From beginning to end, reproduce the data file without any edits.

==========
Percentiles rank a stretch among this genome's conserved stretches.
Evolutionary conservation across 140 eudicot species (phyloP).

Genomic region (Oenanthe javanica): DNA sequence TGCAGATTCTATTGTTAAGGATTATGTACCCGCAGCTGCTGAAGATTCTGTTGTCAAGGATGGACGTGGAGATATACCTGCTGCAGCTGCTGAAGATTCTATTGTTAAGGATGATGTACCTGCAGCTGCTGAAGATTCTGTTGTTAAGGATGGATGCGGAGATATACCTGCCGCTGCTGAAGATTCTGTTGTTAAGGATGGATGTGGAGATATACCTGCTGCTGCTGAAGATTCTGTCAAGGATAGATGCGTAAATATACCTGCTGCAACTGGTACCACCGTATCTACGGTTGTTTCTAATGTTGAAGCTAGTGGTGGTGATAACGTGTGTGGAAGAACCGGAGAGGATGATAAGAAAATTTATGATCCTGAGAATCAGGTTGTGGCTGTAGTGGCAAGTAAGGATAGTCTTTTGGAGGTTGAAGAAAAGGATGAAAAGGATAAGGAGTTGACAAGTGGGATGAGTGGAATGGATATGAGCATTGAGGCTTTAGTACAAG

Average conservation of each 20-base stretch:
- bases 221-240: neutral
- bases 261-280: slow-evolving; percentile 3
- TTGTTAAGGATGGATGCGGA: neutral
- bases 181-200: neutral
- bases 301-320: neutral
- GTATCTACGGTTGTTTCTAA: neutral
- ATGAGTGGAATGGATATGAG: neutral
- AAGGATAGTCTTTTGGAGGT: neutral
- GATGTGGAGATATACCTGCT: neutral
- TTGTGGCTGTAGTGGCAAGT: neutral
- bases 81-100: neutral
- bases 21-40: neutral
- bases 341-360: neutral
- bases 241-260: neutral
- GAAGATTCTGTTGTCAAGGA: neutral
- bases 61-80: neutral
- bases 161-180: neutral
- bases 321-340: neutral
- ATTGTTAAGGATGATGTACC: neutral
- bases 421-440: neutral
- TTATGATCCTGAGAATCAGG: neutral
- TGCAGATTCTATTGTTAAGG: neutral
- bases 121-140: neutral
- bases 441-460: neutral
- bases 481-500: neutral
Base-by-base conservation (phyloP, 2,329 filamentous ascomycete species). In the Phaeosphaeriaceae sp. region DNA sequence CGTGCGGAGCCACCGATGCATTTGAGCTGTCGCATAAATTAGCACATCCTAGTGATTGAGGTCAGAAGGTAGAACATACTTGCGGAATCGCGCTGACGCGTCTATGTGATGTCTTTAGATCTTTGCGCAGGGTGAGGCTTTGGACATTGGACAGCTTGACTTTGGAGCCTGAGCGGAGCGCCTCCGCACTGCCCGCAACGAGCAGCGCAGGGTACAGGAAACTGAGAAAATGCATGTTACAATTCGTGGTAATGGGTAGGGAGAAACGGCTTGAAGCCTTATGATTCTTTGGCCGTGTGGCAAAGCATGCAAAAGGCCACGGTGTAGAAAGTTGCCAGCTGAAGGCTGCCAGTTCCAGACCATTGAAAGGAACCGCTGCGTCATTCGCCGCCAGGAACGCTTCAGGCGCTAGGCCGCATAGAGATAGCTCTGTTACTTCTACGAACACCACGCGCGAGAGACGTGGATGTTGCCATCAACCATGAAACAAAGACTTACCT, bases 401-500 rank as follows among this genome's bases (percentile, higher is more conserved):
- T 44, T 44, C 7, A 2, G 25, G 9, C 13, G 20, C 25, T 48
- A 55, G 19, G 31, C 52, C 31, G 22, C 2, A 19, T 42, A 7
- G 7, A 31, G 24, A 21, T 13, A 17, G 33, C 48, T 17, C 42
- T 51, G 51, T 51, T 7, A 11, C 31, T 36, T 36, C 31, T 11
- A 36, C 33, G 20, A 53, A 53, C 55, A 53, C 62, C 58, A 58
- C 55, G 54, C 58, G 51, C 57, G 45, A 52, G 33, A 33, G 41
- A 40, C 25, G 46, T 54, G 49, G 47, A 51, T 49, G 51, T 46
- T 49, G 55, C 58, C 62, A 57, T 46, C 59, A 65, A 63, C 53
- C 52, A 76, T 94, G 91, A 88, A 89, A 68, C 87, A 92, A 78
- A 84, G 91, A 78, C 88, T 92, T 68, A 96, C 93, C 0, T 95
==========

Percentiles rank a stretch among this genome's conserved stretches.
Evolutionary conservation across 140 eudicot species (phyloP).

Genomic region (Oenanthe javanica): DNA sequence TGCAGATTCTATTGTTAAGGATTATGTACCCGCAGCTGCTGAAGATTCTGTTGTCAAGGATGGACGTGGAGATATACCTGCTGCAGCTGCTGAAGATTCTATTGTTAAGGATGATGTACCTGCAGCTGCTGAAGATTCTGTTGTTAAGGATGGATGCGGAGATATACCTGCCGCTGCTGAAGATTCTGTTGTTAAGGATGGATGTGGAGATATACCTGCTGCTGCTGAAGATTCTGTCAAGGATAGATGCGTAAATATACCTGCTGCAACTGGTACCACCGTATCTACGGTTGTTTCTAATGTTGAAGCTAGTGGTGGTGATAACGTGTGTGGAAGAACCGGAGAGGATGATAAGAAAATTTATGATCCTGAGAATCAGGTTGTGGCTGTAGTGGCAAGTAAGGATAGTCTTTTGGAGGTTGAAGAAAAGGATGAAAAGGATAAGGAGTTGACAAGTGGGATGAGTGGAATGGATATGAGCATTGAGGCTTTAGTACAAG

Average conservation of each 20-base stretch:
- bases 221-240: neutral
- bases 261-280: slow-evolving; percentile 3
- TTGTTAAGGATGGATGCGGA: neutral
- bases 181-200: neutral
- bases 301-320: neutral
- GTATCTACGGTTGTTTCTAA: neutral
- ATGAGTGGAATGGATATGAG: neutral
- AAGGATAGTCTTTTGGAGGT: neutral
- GATGTGGAGATATACCTGCT: neutral
- TTGTGGCTGTAGTGGCAAGT: neutral
- bases 81-100: neutral
- bases 21-40: neutral
- bases 341-360: neutral
- bases 241-260: neutral
- GAAGATTCTGTTGTCAAGGA: neutral
- bases 61-80: neutral
- bases 161-180: neutral
- bases 321-340: neutral
- ATTGTTAAGGATGATGTACC: neutral
- bases 421-440: neutral
- TTATGATCCTGAGAATCAGG: neutral
- TGCAGATTCTATTGTTAAGG: neutral
- bases 121-140: neutral
- bases 441-460: neutral
- bases 481-500: neutral
Base-by-base conservation (phyloP, 2,329 filamentous ascomycete species). In the Phaeosphaeriaceae sp. region DNA sequence CGTGCGGAGCCACCGATGCATTTGAGCTGTCGCATAAATTAGCACATCCTAGTGATTGAGGTCAGAAGGTAGAACATACTTGCGGAATCGCGCTGACGCGTCTATGTGATGTCTTTAGATCTTTGCGCAGGGTGAGGCTTTGGACATTGGACAGCTTGACTTTGGAGCCTGAGCGGAGCGCCTCCGCACTGCCCGCAACGAGCAGCGCAGGGTACAGGAAACTGAGAAAATGCATGTTACAATTCGTGGTAATGGGTAGGGAGAAACGGCTTGAAGCCTTATGATTCTTTGGCCGTGTGGCAAAGCATGCAAAAGGCCACGGTGTAGAAAGTTGCCAGCTGAAGGCTGCCAGTTCCAGACCATTGAAAGGAACCGCTGCGTCATTCGCCGCCAGGAACGCTTCAGGCGCTAGGCCGCATAGAGATAGCTCTGTTACTTCTACGAACACCACGCGCGAGAGACGTGGATGTTGCCATCAACCATGAAACAAAGACTTACCT, bases 401-500 rank as follows among this genome's bases (percentile, higher is more conserved):
- T 44, T 44, C 7, A 2, G 25, G 9, C 13, G 20, C 25, T 48
- A 55, G 19, G 31, C 52, C 31, G 22, C 2, A 19, T 42, A 7
- G 7, A 31, G 24, A 21, T 13, A 17, G 33, C 48, T 17, C 42
- T 51, G 51, T 51, T 7, A 11, C 31, T 36, T 36, C 31, T 11
- A 36, C 33, G 20, A 53, A 53, C 55, A 53, C 62, C 58, A 58
- C 55, G 54, C 58, G 51, C 57, G 45, A 52, G 33, A 33, G 41
- A 40, C 25, G 46, T 54, G 49, G 47, A 51, T 49, G 51, T 46
- T 49, G 55, C 58, C 62, A 57, T 46, C 59, A 65, A 63, C 53
- C 52, A 76, T 94, G 91, A 88, A 89, A 68, C 87, A 92, A 78
- A 84, G 91, A 78, C 88, T 92, T 68, A 96, C 93, C 0, T 95